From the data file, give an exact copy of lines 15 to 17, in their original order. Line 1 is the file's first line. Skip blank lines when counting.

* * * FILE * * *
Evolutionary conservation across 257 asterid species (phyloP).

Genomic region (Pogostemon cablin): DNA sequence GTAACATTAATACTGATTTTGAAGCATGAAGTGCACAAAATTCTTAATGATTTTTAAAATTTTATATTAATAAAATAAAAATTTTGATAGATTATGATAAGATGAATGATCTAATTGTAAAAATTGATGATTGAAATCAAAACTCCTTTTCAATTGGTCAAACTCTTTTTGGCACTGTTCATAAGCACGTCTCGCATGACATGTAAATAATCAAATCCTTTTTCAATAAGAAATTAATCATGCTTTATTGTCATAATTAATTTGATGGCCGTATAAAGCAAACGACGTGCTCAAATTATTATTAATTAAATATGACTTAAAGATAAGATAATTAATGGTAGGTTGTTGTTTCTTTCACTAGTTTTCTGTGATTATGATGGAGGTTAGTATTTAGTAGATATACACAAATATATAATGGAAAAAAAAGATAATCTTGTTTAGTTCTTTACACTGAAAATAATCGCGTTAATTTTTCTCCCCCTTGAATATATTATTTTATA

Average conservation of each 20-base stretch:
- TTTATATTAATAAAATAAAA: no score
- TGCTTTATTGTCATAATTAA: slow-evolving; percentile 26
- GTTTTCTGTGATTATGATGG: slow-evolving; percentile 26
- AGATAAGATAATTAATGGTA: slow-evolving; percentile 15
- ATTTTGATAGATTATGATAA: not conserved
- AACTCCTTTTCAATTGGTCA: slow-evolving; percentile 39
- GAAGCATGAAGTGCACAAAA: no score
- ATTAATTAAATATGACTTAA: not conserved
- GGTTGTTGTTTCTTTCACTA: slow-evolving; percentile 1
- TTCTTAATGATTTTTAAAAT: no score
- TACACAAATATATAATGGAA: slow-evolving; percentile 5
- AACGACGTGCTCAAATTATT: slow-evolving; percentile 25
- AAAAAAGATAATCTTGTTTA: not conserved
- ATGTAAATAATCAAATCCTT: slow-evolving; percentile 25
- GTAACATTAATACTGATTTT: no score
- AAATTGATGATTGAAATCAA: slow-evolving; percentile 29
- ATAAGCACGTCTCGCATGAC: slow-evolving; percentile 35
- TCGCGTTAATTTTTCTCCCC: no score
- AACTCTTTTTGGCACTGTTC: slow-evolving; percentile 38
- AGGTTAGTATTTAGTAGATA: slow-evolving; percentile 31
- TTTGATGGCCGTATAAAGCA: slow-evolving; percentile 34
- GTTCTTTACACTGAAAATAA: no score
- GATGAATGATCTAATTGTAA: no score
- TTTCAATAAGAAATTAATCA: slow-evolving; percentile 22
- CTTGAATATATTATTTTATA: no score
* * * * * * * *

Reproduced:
- AACGACGTGCTCAAATTATT: slow-evolving; percentile 25
- AAAAAAGATAATCTTGTTTA: not conserved
- ATGTAAATAATCAAATCCTT: slow-evolving; percentile 25